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One of Monteiro’s very best films. It’s good to see it being remembered.
Love this series, but a short blurb to accompany each image would be very nice. Nothing too much. Just a snippet about the films and filmmakers and a creative way to connect the visions. Otherwise the pairings are a bit too abstract and a touch empty.
Agreed, Bobby, though even if images aren’t words, they can stil tell a lot more than whatever story they’re supposed to be depicting. Which may be part of the point of both of these images: one in which the director enters into his movie about halfway through to hold his own narrative at gunpoint (though this, too, is overdetermined by the half-storyline); another in which an Oshima-Carrière puppet, basically a catalyst for whatever situation they’d like to see onscreen, acts similarly. And let’s remember the year! 1986, two years after Gremlins, parallel to Dante’s “The Shadow Man,” and still the dawn of Reagonomics the world over, as sunny images of nuclear families propagate economic policies that will destroy them completely. All of which is to say why I like words a lot less than images, since one is inevitably literal-minded, the other inevitably not. Leave these as seeds of other thoughts to parse. But you’re right they could probably use some words to signal outside of themselves. If it helps, these were the titles I played with: “Self-reflexive Cinema” “Nuclear Blast” “Lights, Camera, Fire” But maybe you see why those didn’t end up being used either.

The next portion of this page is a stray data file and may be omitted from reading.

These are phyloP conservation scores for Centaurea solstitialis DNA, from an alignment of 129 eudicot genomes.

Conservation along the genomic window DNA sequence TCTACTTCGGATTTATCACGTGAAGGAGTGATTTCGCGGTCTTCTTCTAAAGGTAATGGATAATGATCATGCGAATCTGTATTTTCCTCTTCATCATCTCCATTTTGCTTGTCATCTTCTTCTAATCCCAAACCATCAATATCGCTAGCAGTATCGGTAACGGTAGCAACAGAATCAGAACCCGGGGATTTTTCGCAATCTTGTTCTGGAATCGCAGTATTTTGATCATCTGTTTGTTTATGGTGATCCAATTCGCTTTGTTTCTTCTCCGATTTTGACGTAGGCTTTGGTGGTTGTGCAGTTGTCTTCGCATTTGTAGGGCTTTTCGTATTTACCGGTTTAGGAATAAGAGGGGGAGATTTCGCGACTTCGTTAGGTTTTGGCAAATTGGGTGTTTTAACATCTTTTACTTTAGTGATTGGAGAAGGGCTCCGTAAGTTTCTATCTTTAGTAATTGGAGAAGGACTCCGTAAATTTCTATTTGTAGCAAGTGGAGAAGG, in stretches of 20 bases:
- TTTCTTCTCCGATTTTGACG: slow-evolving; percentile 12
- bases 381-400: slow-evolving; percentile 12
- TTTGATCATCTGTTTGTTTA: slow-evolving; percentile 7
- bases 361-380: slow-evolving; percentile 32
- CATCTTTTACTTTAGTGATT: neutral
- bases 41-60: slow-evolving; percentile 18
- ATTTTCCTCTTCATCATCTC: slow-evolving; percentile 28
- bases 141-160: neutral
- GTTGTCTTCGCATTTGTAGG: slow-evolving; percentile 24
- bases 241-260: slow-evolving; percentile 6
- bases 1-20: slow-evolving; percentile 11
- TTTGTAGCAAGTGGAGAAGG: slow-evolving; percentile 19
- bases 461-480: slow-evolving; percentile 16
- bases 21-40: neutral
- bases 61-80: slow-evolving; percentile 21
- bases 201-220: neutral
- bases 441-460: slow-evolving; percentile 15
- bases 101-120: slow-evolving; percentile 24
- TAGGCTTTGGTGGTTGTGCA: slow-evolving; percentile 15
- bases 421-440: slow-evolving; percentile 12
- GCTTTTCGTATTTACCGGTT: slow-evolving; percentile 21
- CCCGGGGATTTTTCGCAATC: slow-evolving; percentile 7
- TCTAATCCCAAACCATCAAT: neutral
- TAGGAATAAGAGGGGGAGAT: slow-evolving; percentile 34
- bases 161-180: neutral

And thanks Filipe—agreed.
Problem solved. We just need to provoke you to respond in the comments section!
BW—you’ve beaten me at my own game!

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